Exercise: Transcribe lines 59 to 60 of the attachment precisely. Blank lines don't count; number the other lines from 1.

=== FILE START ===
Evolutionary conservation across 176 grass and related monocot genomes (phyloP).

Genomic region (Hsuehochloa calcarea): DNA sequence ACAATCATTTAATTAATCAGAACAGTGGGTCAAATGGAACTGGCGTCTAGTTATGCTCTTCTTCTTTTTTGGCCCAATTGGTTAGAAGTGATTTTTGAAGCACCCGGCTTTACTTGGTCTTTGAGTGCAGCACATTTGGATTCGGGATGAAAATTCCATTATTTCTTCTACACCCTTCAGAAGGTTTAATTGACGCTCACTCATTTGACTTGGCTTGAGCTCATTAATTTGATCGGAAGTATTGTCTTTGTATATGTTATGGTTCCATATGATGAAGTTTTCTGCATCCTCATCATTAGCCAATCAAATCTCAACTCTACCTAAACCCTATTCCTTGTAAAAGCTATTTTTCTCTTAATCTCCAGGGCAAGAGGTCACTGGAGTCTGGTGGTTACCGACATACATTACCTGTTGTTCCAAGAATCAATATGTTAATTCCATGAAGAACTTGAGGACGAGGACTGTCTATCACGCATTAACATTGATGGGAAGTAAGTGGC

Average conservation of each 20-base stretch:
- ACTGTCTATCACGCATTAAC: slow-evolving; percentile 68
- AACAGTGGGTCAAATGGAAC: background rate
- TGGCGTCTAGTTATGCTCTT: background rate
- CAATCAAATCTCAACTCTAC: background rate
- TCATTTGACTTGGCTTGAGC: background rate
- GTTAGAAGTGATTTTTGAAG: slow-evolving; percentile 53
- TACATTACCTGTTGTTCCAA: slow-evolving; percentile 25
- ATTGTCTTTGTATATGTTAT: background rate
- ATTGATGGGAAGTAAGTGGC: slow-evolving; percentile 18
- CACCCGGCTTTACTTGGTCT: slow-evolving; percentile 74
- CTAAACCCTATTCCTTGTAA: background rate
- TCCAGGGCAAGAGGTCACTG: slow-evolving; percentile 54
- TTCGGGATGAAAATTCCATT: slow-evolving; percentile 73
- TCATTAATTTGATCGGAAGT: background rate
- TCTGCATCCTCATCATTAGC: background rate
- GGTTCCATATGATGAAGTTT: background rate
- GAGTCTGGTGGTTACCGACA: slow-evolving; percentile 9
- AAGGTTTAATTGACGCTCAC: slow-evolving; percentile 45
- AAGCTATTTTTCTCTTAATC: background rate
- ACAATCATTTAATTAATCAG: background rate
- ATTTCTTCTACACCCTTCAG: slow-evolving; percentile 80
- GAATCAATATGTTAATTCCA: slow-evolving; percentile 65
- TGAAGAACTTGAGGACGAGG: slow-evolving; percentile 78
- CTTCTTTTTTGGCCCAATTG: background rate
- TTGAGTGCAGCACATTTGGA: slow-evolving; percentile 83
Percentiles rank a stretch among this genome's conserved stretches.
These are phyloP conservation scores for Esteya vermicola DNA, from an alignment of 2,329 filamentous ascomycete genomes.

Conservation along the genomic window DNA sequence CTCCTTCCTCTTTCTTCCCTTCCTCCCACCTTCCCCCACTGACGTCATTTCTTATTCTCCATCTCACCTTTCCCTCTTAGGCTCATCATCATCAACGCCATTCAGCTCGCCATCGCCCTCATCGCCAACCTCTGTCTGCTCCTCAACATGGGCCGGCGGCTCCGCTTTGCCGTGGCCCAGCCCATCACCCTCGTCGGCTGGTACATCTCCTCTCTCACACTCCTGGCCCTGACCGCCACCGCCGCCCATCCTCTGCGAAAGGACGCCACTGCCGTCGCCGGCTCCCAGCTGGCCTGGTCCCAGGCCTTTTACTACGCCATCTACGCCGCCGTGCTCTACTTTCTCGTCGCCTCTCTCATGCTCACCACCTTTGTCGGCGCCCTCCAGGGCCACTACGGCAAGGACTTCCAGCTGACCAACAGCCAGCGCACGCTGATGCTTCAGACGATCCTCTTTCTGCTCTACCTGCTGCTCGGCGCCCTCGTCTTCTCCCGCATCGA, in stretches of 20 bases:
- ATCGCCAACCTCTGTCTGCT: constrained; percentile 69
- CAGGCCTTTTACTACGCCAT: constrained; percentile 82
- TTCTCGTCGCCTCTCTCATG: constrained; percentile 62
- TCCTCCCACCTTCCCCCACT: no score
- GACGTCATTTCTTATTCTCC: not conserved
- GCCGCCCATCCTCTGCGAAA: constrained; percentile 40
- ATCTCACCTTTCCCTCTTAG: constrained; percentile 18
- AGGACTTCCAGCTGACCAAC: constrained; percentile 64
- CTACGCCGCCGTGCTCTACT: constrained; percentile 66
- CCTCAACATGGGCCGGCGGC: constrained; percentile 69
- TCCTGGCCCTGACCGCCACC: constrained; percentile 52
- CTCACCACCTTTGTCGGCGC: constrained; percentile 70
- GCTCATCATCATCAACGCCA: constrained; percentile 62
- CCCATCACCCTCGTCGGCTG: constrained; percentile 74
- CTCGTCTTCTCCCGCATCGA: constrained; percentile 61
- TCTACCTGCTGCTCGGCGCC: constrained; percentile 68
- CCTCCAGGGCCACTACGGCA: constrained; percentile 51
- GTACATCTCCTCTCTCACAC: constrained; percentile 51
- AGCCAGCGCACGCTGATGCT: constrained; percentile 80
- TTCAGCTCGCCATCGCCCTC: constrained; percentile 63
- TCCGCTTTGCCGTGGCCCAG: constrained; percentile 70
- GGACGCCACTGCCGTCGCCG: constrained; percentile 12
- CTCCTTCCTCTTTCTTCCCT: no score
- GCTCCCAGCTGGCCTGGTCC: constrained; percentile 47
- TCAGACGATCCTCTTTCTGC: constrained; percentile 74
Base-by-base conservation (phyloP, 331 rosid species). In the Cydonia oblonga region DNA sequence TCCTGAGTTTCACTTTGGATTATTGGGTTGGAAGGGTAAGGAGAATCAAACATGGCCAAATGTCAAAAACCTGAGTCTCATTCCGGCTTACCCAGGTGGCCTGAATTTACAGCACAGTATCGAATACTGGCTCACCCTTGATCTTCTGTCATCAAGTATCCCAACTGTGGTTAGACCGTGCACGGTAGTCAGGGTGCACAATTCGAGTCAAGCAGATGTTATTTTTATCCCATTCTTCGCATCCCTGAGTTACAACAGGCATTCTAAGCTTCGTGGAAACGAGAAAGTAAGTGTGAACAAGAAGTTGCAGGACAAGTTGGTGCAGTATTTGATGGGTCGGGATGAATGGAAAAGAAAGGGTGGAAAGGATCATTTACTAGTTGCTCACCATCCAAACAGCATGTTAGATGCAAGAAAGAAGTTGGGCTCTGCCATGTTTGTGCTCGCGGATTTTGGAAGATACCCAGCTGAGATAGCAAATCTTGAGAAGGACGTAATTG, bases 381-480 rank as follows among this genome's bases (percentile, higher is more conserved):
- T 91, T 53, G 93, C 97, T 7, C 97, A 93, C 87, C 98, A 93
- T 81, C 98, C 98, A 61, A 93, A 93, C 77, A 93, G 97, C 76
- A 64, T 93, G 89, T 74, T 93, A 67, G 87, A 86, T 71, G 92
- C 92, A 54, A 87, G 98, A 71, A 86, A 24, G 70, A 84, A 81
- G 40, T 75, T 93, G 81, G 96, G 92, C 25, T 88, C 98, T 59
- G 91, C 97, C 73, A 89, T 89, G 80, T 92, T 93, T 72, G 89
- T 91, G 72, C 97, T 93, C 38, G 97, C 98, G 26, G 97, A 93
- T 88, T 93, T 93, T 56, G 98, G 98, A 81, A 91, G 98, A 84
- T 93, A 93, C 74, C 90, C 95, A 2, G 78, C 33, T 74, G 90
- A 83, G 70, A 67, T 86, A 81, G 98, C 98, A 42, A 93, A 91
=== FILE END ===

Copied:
- T 81, C 98, C 98, A 61, A 93, A 93, C 77, A 93, G 97, C 76
- A 64, T 93, G 89, T 74, T 93, A 67, G 87, A 86, T 71, G 92